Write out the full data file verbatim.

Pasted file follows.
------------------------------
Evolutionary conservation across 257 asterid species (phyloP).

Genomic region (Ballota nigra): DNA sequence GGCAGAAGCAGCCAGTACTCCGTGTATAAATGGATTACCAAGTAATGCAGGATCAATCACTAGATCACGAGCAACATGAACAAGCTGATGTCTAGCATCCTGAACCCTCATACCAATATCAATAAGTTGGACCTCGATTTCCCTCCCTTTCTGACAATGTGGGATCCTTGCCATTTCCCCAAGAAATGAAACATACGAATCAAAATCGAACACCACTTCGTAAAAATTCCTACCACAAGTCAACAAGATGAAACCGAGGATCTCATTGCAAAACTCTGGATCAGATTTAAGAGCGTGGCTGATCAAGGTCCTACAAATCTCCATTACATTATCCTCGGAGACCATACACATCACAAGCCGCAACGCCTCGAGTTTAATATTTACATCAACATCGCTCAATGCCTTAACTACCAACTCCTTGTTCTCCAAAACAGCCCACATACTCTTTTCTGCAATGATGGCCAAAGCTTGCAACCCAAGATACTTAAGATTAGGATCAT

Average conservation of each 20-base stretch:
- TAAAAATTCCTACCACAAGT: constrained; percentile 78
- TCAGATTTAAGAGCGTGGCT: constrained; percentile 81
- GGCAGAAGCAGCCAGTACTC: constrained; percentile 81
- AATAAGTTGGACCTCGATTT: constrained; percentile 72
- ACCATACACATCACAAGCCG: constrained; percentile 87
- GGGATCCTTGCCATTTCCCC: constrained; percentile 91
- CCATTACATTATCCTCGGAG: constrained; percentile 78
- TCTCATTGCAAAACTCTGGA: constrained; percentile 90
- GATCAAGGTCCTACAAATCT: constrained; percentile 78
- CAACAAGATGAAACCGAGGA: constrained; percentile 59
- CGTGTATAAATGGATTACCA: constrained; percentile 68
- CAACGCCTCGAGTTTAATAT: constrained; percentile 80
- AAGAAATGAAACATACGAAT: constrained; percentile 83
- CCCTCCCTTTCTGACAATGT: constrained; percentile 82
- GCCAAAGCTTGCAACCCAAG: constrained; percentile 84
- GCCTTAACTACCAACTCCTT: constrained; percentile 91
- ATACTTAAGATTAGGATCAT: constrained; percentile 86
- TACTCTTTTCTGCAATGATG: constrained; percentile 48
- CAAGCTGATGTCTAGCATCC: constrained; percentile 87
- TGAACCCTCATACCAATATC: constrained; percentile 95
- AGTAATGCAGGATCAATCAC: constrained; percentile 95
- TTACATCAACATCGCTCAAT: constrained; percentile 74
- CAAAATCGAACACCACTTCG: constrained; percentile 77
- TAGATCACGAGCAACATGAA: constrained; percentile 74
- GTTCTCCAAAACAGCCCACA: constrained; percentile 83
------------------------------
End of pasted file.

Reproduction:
Evolutionary conservation across 257 asterid species (phyloP).

Genomic region (Ballota nigra): DNA sequence GGCAGAAGCAGCCAGTACTCCGTGTATAAATGGATTACCAAGTAATGCAGGATCAATCACTAGATCACGAGCAACATGAACAAGCTGATGTCTAGCATCCTGAACCCTCATACCAATATCAATAAGTTGGACCTCGATTTCCCTCCCTTTCTGACAATGTGGGATCCTTGCCATTTCCCCAAGAAATGAAACATACGAATCAAAATCGAACACCACTTCGTAAAAATTCCTACCACAAGTCAACAAGATGAAACCGAGGATCTCATTGCAAAACTCTGGATCAGATTTAAGAGCGTGGCTGATCAAGGTCCTACAAATCTCCATTACATTATCCTCGGAGACCATACACATCACAAGCCGCAACGCCTCGAGTTTAATATTTACATCAACATCGCTCAATGCCTTAACTACCAACTCCTTGTTCTCCAAAACAGCCCACATACTCTTTTCTGCAATGATGGCCAAAGCTTGCAACCCAAGATACTTAAGATTAGGATCAT

Average conservation of each 20-base stretch:
- TAAAAATTCCTACCACAAGT: constrained; percentile 78
- TCAGATTTAAGAGCGTGGCT: constrained; percentile 81
- GGCAGAAGCAGCCAGTACTC: constrained; percentile 81
- AATAAGTTGGACCTCGATTT: constrained; percentile 72
- ACCATACACATCACAAGCCG: constrained; percentile 87
- GGGATCCTTGCCATTTCCCC: constrained; percentile 91
- CCATTACATTATCCTCGGAG: constrained; percentile 78
- TCTCATTGCAAAACTCTGGA: constrained; percentile 90
- GATCAAGGTCCTACAAATCT: constrained; percentile 78
- CAACAAGATGAAACCGAGGA: constrained; percentile 59
- CGTGTATAAATGGATTACCA: constrained; percentile 68
- CAACGCCTCGAGTTTAATAT: constrained; percentile 80
- AAGAAATGAAACATACGAAT: constrained; percentile 83
- CCCTCCCTTTCTGACAATGT: constrained; percentile 82
- GCCAAAGCTTGCAACCCAAG: constrained; percentile 84
- GCCTTAACTACCAACTCCTT: constrained; percentile 91
- ATACTTAAGATTAGGATCAT: constrained; percentile 86
- TACTCTTTTCTGCAATGATG: constrained; percentile 48
- CAAGCTGATGTCTAGCATCC: constrained; percentile 87
- TGAACCCTCATACCAATATC: constrained; percentile 95
- AGTAATGCAGGATCAATCAC: constrained; percentile 95
- TTACATCAACATCGCTCAAT: constrained; percentile 74
- CAAAATCGAACACCACTTCG: constrained; percentile 77
- TAGATCACGAGCAACATGAA: constrained; percentile 74
- GTTCTCCAAAACAGCCCACA: constrained; percentile 83